In all the heated talk about reviving Britain’s battered old university system, one question is mysteriously left untouched: what is the secret of America’s alumni culture? As I write this, I’m sitting in the library of one of America’s top universities, Stanford in California. Over the last 30 years, Stanford has developed from a respectable choice for engineers on the West Coast to become the Ivy League’s most serious competitor. An important part of this success — and that of its competitors on the East Coast — is what appears to my European sensibility to be rooted in the American psyche: the desire to “give back” to an academic community that has made you happy or successful, or ideally both. It is a generosity that is neither entirely free of egoism nor entirely egoistic. To escape this is not only unacceptable, but unthinkable. A banker who doesn’t donate a percentage of his income to his alma mater doesn’t exist socially — even if this only means that he can have a shiny number-plate on his Lexus to show off his generosity.
One of the most prominent buildings on the Stanford campus is the Frances A. Arrillaga Alumni Center. If any of the 80,000 members of the Alumni Association visit their alma mater, they can enjoy a fantastic range of free facilities. It may be somewhat unfair to compare this palace to the dismal-looking shops in British university towns where an alumna like me could buy pencils and mugs with the university’s logo on it for 10 per cent off. But by comparison, the emotional bond alumni in Britain have with their alma mater is thin. Why give some of your earned wealth, however insubstantial it may be, to something you’re no longer connected to, something that’s part of your past, not your future?
The cynical European interpretation is that in America wealthy benefactors try to control universities, sometimes in sinister ways. And while you do indeed hear stories of the rich guy buying his son’s way into a top-notch school, or the affluent couple suing academics when their children are given bad grades, this is much more part of the out-of-control litigiousness of Americans. (An academic friend of mine once admitted that he couldn’t send his female student an entirely innocent email about coursework after 7pm, for fear of being sued for harassment and professional misconduct.) Put grimly, the business of universities is all about power and money. Put blithely, there’s a huge potential in this interconnection of personal interest and the public good.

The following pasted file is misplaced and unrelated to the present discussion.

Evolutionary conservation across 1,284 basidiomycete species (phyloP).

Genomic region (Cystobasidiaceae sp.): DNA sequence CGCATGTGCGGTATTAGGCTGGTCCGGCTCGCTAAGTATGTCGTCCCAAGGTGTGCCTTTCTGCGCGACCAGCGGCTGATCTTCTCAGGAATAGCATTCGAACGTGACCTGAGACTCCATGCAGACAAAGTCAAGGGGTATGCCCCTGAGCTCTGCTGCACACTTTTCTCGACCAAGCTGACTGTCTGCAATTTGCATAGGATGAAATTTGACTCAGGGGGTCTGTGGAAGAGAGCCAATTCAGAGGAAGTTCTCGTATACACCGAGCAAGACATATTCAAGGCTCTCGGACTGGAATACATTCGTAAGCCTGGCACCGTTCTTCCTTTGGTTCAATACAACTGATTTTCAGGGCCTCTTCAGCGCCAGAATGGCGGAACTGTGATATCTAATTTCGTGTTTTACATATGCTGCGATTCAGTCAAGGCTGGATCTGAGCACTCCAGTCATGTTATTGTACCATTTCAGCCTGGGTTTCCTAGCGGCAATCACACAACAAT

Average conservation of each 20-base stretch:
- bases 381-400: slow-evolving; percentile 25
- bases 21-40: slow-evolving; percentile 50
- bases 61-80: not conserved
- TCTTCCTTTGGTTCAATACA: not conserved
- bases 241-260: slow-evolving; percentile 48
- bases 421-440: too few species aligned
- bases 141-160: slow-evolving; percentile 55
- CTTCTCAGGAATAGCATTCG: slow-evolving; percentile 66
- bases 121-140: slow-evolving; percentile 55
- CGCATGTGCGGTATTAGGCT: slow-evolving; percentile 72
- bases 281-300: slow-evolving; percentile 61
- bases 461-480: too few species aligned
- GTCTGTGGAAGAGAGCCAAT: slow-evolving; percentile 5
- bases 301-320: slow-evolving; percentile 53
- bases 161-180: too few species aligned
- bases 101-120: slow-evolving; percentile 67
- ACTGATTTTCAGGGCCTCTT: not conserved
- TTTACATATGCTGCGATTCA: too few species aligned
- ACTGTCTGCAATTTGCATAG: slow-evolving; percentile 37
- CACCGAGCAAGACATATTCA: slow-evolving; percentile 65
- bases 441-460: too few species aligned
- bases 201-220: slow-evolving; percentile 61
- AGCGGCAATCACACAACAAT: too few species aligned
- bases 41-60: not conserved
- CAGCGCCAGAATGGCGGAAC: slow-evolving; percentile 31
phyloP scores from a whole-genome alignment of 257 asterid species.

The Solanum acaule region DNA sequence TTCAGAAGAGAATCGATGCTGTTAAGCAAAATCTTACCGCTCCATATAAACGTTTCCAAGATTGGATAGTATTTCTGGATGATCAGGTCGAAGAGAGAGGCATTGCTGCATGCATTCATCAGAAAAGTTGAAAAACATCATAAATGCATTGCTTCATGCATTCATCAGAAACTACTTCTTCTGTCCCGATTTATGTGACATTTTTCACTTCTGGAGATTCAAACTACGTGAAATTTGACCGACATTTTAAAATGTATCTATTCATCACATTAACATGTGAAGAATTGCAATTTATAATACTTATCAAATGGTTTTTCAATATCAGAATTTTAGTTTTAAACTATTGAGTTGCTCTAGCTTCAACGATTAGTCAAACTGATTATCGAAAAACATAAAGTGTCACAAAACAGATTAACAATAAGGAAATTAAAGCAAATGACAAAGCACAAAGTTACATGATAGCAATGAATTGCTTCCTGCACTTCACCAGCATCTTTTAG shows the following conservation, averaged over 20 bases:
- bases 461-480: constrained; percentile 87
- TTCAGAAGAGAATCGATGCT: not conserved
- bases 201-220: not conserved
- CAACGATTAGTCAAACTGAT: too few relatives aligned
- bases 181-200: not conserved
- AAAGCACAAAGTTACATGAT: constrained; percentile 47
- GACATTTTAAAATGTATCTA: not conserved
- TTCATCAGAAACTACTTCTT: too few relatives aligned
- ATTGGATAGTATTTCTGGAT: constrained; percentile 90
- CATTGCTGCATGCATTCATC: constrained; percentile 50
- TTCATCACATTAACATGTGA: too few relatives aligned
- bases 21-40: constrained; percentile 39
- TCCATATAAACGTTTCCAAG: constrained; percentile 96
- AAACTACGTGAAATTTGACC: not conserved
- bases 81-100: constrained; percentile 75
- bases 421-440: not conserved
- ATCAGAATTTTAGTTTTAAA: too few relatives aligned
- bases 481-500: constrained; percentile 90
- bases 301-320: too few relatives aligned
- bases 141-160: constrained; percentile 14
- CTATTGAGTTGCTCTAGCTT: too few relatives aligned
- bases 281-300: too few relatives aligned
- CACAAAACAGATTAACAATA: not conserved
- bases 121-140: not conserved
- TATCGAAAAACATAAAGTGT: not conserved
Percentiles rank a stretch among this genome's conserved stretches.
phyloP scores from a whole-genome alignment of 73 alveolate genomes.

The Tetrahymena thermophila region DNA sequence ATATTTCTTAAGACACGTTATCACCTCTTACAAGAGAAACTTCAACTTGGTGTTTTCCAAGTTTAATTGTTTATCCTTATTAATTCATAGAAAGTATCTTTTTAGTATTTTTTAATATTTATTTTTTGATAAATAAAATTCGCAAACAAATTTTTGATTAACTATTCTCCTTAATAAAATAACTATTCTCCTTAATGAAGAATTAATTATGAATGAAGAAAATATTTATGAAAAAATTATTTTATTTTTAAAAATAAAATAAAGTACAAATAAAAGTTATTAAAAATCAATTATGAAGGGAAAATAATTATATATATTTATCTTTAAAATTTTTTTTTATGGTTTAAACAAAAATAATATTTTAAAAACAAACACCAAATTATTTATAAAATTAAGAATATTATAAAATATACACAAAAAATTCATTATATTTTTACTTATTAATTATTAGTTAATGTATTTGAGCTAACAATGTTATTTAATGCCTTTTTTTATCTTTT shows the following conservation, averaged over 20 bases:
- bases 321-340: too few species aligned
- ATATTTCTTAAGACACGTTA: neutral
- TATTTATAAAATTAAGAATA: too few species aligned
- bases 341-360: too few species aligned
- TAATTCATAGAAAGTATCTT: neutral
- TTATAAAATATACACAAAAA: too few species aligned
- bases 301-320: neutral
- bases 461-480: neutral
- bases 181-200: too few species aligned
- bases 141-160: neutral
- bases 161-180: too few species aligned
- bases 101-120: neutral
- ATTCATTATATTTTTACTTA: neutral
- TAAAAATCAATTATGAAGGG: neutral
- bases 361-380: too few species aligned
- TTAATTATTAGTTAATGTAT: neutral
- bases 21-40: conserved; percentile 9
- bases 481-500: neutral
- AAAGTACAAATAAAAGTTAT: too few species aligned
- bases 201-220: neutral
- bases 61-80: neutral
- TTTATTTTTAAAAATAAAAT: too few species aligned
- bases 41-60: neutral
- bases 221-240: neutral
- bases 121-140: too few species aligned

Fund-raising efforts among alumni are still limited to a tiny elite in Britain, and are utterly foreign across the Channel. But they could be an integral part of saving European institutions of learning and (as Americans would say) “personal growth” from becoming the Costa cafés of the academy: impersonal, bog-standard, overpriced lookalikes of the real deal, with a limited range of rigidly customised offerings.
Moving to an American system is controversial. For most Americans, “sending the kids to college” is part of their self-image as parents and citizens (even if that means starting to save money even before you have those children) on their way to fulfilling their individual idea of the great American dream. In Europe, such an education is seen as an entitlement — even at the cost of accepting lower standards of teaching and research. In my own case, my academic career in Britain was paid for by a combination of fees and state bursaries. At Stanford, however, I benefited from the generosity of alumni. The way we pay for our education reflects the state of our society. The inequality of wealth in the US is compensated for by the generosity of alumni and donors who have made these institutions so rich that they can widen access to the poor and the talented.
A few facts: Cambridge, the wealthiest university in Europe, is proud of an endowment that has now topped £4 billion thanks to an intensive fundraising campaign. But it is poorer than at least the top dozen US institutions, even after the financial crisis wiped out a quarter or more of most endowments. One in ten Americans contributes to their alma mater. In Britain, the figure is one per cent. In my native Germany, it would be close to zero.
Persuading European graduates to give something back, not just compulsorily as taxpayers but voluntarily as alumni, will require a profound shift not only in the arithmetic but in the attitudes. Here at Stanford — an alma mater in the true sense of “fostering mother” — I cannot help but think that the grateful generosity towards one’s community that is displayed here can only flourish in this country: a country that is founded on the pursuit of happiness, a promise the American dream is meant to fulfil.